Five Elephants Including Pregnant Female Crushed To Death By Speeding Train In Assam
December 11th, 2017
Courtesy: Hindustan Times
.A herd of five elephants, including a pregnant female, was hit and killed by a speeding train near Balipara in central Assam on Sunday.
The incident occurred around 1:15 am in Balipara, Assam’s Sonitpur district, located nearly 210 km from Guwahati. The area is known to be an elephant corridor.
The herd were crossing the train track in search of food and was hit by the 15617 Guwahati-Naharlagun Donyi Polo Express. All the five elephants died on spot and a stillborn calf was later extracted from the pregnant elephant.
This comes three weeks after two elephants were killed by a speeding 15909 Awadh Assam Express at Thakurkuchi, 19 km from from the state capital Dispur.
Davinder Suman, divisional forest officer Sonitpur East called the incident “tragic” and said that staff was focused on another herd of nearly 100 elephants in a different area and there was no information of pachyderm movement in Balipara, according to a Hindustan Times report.
Why are elephants dying in Assam?
As many 140 elephants have died “unnaturally” in Assam between 2013 and 2016. The Asian elephants of Assam have been declared ‘endangered’ by the International Union for Conservation of Nature or IUCN. As per the 2011 census, 5,620 wild elephants remain in the state.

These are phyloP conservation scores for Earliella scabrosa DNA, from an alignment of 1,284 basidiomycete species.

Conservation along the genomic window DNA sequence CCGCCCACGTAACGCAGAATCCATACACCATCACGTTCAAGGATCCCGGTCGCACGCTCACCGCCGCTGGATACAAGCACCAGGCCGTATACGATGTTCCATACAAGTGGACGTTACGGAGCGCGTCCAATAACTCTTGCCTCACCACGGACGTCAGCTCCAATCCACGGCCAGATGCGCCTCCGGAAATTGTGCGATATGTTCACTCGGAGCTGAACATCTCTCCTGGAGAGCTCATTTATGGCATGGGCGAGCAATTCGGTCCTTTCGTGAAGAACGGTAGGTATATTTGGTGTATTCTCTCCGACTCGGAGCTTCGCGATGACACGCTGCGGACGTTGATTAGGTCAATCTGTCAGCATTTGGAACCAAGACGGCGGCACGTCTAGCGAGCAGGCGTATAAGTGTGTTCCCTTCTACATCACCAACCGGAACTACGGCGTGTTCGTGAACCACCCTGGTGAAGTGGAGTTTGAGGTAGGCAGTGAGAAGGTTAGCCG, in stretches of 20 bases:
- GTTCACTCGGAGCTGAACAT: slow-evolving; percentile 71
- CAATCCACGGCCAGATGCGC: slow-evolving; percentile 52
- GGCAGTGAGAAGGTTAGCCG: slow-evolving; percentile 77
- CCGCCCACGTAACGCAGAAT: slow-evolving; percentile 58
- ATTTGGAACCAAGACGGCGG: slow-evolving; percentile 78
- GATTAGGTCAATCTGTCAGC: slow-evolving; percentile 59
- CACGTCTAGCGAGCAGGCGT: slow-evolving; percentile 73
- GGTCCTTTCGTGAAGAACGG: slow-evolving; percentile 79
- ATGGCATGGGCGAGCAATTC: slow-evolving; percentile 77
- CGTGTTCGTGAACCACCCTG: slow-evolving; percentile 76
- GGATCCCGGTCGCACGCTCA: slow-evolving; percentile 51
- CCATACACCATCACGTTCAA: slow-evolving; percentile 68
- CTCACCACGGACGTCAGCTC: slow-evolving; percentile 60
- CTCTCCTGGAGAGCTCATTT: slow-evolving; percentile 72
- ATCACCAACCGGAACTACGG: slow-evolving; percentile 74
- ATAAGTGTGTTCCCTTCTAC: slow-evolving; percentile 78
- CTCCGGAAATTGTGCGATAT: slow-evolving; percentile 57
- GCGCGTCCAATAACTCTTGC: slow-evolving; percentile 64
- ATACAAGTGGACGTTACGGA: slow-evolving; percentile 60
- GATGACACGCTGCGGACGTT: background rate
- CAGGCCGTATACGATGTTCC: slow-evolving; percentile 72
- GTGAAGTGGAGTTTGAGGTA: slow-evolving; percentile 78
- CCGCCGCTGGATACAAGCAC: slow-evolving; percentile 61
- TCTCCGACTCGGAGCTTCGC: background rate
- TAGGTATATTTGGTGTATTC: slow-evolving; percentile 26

Increased deforestation and construction activity have destroyed the natural habitat of the animal, forcing it to move out of reserve forests this time of the year in search of food. Elephants cross railway tracks to move toward paddy fields.
Sixteen elephants were killed by speeding trains in 2016 and last year, a dozen lost their lives to trains.
Increased human-animal conflicts have also given rise to the deaths. Between 2006-16, wild elephants killed 785 people in Assam.
Villagers sometimes resort to measures such as poisoning and electrocution of elephants to save their standing crops and property.
Measures taken to save elephants
State forest department and railway authorities have taken measures such as increased patrolling near tracks, coordination between various departments, awareness campaigns etc. to bring down the number of deaths. However, the measures failed to completely stop them.
Recently, the Northeast Frontier Railway (NFR) is experimenting with ‘Plan Bee’ where a device that amplifies the buzz of swarming honeybees, a natural nemesis of elephants, is being installed near tracks. Despite their thick skin, elephants are terrified of bees, particularly being stung on their sensitive trunk.
In Kenya, boutique beehives are dangled from fences to keep elephants away, however, the NFR’s Rangiya Division came up with the idea of an electronic “buzzer” that will make jumbos stay away from tracks when they hear the sound.
The Logical Indian community is perturbed by the number of elephants deaths in Assam. It is tragic that human activity has reduced the planet to a place that is hardly livable for other species. We need to realise the repercussions this has on human life as well.